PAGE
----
Review of human vaccines market

December 08, 2015

Riley taught a seminar last year focusing on the health care reform debate and has written and presented extensively about biomedical research, genetics, reproductive technologies, stem cell research, animal biotechnology, health disparities and chronic disease. She serves as chair of U.Va.'s Embryonic Stem Cell Research Oversight Committee and as legal adviser to the Health Sciences Institutional Review Board, which is responsible for reviewing all human-subject research at U.Va. involving medically invasive procedures.

"I am quite sure that something will pass," she said of health care legislation. "The question is how comprehensive it will be, what or who will be left out and what funding sources will be used. But for a comprehensive plan to pass, all the cards will have to line up perfectly, there will need to be a stronger sense of cooperation than I've seen thus far in Congress, and a great deal of political luck will be needed.

"Everyone agrees that some change is needed, but they disagree on what that change should be. And everyone's second choice is to do nothing, and that is a position that may have less political risk, especially in this economy."

Eric Patashnik

Patashnik is an expert on the politics of health care and a U.Va. professor of politics and public policy. Recently, he was appointed associate dean of the Batten School of Leadership and Public Policy and was awarded two national grants to research the politics of efforts to improve the use of evidence in medical decisions. He is the author of "Reforms at Risk: What Happens After Major Policy Changes Are Enacted" (Princeton University Press, 2008). Patashnik says that both sides in the health-care debate are using scare tactics to make their points. "There is considerable social science evidence that voters exhibit a negativity bias, meaning they focus more on losses than on gains of equal size. It should not be a surprise that senior citizens - who fear cuts to their Medicare benefits - have been more vocal than have the people who would benefit from expanded insurance coverage."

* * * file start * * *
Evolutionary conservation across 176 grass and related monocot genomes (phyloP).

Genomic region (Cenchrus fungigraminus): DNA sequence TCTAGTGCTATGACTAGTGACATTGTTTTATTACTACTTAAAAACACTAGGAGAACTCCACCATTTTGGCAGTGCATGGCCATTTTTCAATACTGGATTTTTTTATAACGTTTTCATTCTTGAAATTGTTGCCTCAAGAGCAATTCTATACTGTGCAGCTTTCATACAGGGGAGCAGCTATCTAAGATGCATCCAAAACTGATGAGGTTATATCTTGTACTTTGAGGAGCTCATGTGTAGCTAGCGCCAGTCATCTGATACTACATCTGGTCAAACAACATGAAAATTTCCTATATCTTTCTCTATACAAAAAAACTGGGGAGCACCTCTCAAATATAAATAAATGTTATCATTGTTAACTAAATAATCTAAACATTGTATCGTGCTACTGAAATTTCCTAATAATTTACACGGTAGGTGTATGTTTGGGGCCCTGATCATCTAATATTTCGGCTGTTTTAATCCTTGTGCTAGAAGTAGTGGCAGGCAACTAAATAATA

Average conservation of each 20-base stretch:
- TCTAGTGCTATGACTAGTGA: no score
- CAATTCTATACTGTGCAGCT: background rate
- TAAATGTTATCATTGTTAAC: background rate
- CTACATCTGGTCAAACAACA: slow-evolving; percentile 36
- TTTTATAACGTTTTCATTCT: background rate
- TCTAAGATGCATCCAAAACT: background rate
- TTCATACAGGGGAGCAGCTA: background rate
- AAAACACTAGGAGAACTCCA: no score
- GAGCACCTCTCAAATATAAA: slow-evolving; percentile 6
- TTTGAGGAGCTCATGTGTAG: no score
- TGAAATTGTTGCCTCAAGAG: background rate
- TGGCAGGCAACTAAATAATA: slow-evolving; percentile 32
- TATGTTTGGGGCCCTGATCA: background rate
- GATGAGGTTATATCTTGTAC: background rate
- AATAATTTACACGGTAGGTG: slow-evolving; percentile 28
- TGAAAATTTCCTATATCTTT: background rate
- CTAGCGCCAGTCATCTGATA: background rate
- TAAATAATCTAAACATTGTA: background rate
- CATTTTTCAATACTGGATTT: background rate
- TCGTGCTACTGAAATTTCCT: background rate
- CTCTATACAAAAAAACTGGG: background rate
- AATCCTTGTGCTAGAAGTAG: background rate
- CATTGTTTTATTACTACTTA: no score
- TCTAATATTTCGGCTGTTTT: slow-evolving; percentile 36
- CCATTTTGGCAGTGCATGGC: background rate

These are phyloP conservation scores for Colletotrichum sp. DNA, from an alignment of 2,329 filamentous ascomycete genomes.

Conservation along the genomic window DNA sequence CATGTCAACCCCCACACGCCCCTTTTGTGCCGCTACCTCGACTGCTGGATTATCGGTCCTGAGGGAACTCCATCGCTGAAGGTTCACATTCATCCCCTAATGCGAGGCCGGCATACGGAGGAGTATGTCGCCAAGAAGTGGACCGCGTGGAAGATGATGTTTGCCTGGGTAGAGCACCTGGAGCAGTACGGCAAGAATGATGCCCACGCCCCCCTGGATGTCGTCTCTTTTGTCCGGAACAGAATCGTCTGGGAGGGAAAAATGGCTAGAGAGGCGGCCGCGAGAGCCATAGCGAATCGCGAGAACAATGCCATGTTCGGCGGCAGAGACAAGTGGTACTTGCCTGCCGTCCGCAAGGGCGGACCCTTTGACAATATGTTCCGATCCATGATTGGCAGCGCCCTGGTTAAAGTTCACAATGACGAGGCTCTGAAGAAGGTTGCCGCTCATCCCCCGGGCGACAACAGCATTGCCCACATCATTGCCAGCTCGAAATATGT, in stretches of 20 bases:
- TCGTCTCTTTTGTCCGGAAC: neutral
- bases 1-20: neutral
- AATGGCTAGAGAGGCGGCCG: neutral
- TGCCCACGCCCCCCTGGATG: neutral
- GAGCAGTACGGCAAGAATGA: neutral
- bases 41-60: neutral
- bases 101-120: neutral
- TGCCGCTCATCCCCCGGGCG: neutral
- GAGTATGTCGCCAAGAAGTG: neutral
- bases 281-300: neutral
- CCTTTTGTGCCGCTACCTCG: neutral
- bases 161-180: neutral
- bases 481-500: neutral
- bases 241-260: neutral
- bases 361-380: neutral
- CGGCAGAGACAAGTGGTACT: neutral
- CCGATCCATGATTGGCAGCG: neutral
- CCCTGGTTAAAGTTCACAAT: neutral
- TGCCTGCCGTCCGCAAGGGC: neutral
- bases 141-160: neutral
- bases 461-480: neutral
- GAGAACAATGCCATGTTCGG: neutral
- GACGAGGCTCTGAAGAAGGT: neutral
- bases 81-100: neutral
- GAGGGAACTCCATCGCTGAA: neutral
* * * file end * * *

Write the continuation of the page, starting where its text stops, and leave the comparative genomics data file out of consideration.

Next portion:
Carolyn Engelhard

Engelhard is a U.Va. assistant professor of medical education and a health policy analyst at the Department of Public Health Sciences. She is the co-author with Dr. Arthur Garson Jr. and the Urban Institute of "Reducing Obesity: Strategies from the Tobacco Wars," a provocative paper which garnered a great deal of media attention and comment. ngelhard says politicians and stakeholders less interested in health care reform than in winning: "Those politicians and stakeholders around the table don't really care. What they want is to get what they want. They want to win. So politics is really about power, more than truth. And it's about winning, more than being right."

Source: University of Virginia